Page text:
Results: NCA was applied to infer regulatory actions of transcription factor activity from microarray data and partial transcription factor-gene connectivity information for cytokinesis-related genes, which were a subset of genome-wide datasets. No literature has so far discussed the inferred results through NCA are independent of the scale of the gene expression dataset. To avoid full-scale computation from genome-wide databases, four cytokinesis-related gene cases were selected for NCA by running computational analysis over the transcription factor database to confirm the approach being scale-free. The inferred dynamics of transcription factor activity through NCA were independent of the scale of the data matrix selected from the four cytokinesis-related gene sets. Moreover, the inferred regulatory actions were nearly identical to published observations for the selected cytokinesis-related genes in the budding yeast; namely, Mcm1, Ndd1, and Fkh2, which form a transcription factor complex to control expression of the CLB2 cluster (i.e. BUD4, CHS2, IQG1, and CDC5).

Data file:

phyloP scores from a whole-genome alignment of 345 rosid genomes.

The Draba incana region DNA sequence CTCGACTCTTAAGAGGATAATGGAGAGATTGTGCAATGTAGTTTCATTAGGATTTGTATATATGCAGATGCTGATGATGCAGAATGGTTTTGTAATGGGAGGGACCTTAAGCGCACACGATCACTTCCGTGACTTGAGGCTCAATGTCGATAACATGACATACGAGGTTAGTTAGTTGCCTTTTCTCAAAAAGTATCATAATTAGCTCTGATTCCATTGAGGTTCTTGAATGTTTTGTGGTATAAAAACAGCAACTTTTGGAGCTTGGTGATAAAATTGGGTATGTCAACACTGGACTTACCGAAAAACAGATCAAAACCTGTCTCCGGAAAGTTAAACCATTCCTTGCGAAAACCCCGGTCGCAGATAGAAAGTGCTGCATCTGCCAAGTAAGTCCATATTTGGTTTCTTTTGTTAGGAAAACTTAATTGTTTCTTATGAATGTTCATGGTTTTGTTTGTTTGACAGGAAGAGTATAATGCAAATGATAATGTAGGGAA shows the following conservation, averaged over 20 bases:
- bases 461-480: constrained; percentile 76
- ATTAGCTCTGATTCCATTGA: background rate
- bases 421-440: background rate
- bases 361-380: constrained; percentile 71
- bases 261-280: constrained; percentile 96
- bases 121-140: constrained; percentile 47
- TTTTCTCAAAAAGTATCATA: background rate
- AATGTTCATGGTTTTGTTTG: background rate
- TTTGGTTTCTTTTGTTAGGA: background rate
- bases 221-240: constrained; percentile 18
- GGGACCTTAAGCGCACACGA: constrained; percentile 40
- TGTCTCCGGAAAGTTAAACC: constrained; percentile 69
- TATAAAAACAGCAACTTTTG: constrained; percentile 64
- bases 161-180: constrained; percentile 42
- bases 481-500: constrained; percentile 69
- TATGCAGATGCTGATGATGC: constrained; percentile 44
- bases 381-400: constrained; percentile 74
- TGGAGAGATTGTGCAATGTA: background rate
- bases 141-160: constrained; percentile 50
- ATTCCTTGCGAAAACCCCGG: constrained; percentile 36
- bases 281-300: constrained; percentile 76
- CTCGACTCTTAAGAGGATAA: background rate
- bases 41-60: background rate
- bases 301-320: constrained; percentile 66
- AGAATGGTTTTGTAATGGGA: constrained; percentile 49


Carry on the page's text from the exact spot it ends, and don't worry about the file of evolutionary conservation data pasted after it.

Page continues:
Conclusion: In this study, using S. cerevisiae as a model system, NCA was successfully applied to infer similar regulatory actions of transcription factor activities from two various microarray databases and several partial transcription factor-gene connectivity datasets for selected cytokinesis-related genes independent of data sizes. The regulated action for four selected cytokinesis-related genes (BUD4, CHS2, IQG1, and CDC5) belongs to the M-phase or M/G1 phase, consistent with the empirical observations that in S. cerevisiae, the Mcm1-Ndd1-Fkh2 transcription factor complex can regulate expression of the cytokinesis-related genes BUD4, CHS2, IQG1, and CDC5. Since Bud4, Iqg1, and Cdc5 are highly conserved between human and yeast, results obtained from NCA for cytokinesis in the budding yeast can lead to a suggestion that human cells should have the transcription regulator(s) as the budding yeast Mcm1-Ndd1-Fkh2 transcription factor complex in controlling occurrence of cytokinesis.

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Transcriptional regulatory relationships. The transcriptional regulatory relationships between TFs (blue circles) and genes (yellow circles). Green lines indicate negative regulation. Red lines indicate positive regulation.